UroToday - This is a study from Gujarat, India regarding transperitoneal laparoscopic pyeloplasty in children. This group reported their technique and outcome with laparoscopic transperitoneal dismembered pyeloplasty in the pediatric population. They had 19 patients ranging from 2-14 years of age who underwent laparoscopic pyeloplasty between June 2004 and December 2006. Of the 19 patients 13 pyeloplasties were performed on the left and 6 on the right. A transmesenteric approach was utilized in 5 left sided UPJ obstructions. All the operations were performed by the transperitoneal route either using 3 or 4 ports.

Overall 16 patients underwent dismembered pyeloplasty while 3 had non-dismembered Foley YV pyeloplasties. Mean operative time was 198 minutes, ranging from 105-300. Mean estimated blood loss was 45 ml. The mean length of stay was 4 days. Mean follow-up was 13.8 months with a range of 2 to 30. Postoperatively one child had urinary tract infection that necessitated hospitalization and intravenous antibiotics. 18 of the 19 patients demonstrated improved drainage with no evidence of obstruction on diuretic renography or IVP. One patient is still awaiting follow-up. There was no conversion to open surgery. The group concluded that laparoscopic pyeloplasty in children is safe and a good minimally invasive option that replicates the principles of open surgery. They do state it is technically challenging and with increase in the expertise, their times were reduced significantly.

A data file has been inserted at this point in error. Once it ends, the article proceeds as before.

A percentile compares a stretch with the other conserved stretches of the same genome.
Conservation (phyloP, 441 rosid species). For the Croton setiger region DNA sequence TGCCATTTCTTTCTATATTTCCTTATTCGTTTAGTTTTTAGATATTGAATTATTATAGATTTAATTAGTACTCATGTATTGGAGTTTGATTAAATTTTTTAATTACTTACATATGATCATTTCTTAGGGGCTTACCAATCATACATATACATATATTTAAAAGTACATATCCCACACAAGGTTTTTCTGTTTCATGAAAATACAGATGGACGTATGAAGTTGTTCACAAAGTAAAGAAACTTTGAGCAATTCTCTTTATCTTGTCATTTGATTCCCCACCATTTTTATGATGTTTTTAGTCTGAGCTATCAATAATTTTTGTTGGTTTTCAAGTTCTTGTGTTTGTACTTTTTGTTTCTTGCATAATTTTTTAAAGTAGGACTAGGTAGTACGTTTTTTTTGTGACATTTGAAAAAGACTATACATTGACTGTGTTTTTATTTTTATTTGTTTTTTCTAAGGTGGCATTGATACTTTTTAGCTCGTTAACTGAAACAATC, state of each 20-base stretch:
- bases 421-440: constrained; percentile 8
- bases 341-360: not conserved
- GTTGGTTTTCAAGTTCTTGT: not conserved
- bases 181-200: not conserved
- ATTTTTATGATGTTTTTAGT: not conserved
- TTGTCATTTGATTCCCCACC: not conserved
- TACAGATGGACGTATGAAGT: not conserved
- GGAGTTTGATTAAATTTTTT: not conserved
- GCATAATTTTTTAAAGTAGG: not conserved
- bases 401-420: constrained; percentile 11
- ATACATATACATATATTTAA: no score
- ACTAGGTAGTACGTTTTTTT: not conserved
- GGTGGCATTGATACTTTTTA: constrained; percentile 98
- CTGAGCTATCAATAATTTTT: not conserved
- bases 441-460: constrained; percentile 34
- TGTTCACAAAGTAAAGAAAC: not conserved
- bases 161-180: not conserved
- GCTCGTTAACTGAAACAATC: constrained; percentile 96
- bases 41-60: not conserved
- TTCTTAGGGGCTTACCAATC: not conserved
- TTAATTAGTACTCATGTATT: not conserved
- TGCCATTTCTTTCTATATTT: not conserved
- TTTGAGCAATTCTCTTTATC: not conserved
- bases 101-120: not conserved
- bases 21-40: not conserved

This is a study that adds to the argument that transperitoneal laparoscopic pyeloplasty is in the mainstream for pediatric UPJ obstruction. Unfortunately it did not add much to the literature that is already in existence. Actually, it added more questions to why the mean length of stay was four days for these patients that typically go home within a 24 hour period here in the United States. If the mean length of stay was four days due to social reasons, it would have been nice to have it elaborated even further. Nonetheless, it is nice to see that laparoscopic pyeloplasty in children continues to grow worldwide and its acceptance to open pyeloplasty is just about equal.

Singh H, Ganpule A, Malhotra V, Manohar T, Muthu V, Desai M

Journal of Endourology. December 1, 2007, 21(12): 1461-1466 doi:10.1089/end.2007.0023

Reported by UroToday Medical Editor Pasquale Casale, MD Assistant Professor, University of Pennsylvania University of Pennsylvania, Children's Hospital of Philadelphia

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